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Reducing Radon's Toll EPA states "There is no threshold level in which radon is safe.

Reducing Radon's Toll

Saturday, October 3, 2009

Many of us shake our heads when we hear of nonsmokers who develop lung cancer, and we wonder how they could have come down with such a brutal disease. But the leading cause, scientists tell us, is exposure to radioactive radon gas. According to the World Health Organization, 3 to 14 percent of lung cancer cases can be blamed on low- to medium-level exposure to radon in homes.

The WHO just recommended that countries set an action level for getting rid of radon that's more sensitive than the one established by the Environmental Protection Agency nearly two decades ago.

According to the EPA, if a radon test shows the level in your home to be 4 picocuries per liter or higher, you should retest and then take action to reduce the level. But even if a test shows 2 picocuries, the agency suggests that people consider taking action.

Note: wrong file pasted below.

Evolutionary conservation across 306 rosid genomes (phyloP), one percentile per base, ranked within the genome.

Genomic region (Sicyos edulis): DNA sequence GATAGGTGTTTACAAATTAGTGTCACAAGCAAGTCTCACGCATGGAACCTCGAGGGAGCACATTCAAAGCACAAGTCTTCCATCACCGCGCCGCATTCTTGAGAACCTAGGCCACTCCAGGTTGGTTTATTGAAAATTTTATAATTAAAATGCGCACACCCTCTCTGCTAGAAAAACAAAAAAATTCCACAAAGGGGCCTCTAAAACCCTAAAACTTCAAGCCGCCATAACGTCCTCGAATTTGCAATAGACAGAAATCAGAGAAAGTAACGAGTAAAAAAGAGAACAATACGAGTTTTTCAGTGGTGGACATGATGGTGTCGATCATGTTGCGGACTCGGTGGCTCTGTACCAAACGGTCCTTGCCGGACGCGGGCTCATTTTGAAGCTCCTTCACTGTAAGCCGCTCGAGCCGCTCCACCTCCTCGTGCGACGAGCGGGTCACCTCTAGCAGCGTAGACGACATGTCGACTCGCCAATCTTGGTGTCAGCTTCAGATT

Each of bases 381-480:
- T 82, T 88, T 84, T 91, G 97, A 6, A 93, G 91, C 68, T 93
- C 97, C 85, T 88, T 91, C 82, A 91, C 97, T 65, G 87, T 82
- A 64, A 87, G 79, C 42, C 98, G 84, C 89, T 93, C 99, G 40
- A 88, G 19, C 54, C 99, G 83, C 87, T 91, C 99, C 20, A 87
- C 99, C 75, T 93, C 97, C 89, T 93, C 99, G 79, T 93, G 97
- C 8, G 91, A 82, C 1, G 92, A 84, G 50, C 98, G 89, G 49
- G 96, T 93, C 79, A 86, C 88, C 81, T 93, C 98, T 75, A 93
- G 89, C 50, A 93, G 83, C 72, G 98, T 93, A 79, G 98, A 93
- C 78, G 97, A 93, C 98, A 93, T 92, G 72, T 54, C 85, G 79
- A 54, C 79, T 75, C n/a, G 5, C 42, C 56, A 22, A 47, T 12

The WHO's new recommendation (which it stated in the European metric method at 100 Becquerel per cubic meter) is equivalent to 2.7 picocuries per liter, according to Tom Kelly, acting director of radiation and indoor air for the EPA. But he said the agency is not considering changing its recommended action level of 4, partly because the round number is easy for the public to remember.

"There is no threshold level in which radon is safe. . . . There's a lot of risk below 2.7; there's a lot of risk below four," Kelly said. The most important thing, he said, was to get people to take the risk seriously, test their homes, and then perform the relatively simple and inexpensive fixes needed to reduce their exposure.

"Radon is a terrible thing," Kelly said, adding that many incidences of lung cancer can be avoided.

He estimated that about 15 percent of homes in America would show high levels if they were tested.

Radon gas is produced by the decay of uranium in the soil. It has no color or odor and can enter homes through cracks in the floor or foundation walls, or through slab openings for sump pumps and plumbing.

You can buy a test kit at a hardware store for about $10. "These rugged little test kits still give you a very useful estimate," Kelly said. If it shows radon, you can follow up with more precise tests from professionals.

"Remember, 4 is not safe," Kelly said. He also said it's best to test in the cooler months, when the house is closed and humidity levels are low. Heat and humidity can affect readings, he said.

According to the EPA, the cost to hire a radon-mitigation contractor averages $1,200. You can download "The Consumer's Guide to Radon Reduction" from http://www.epa.gov/radon.

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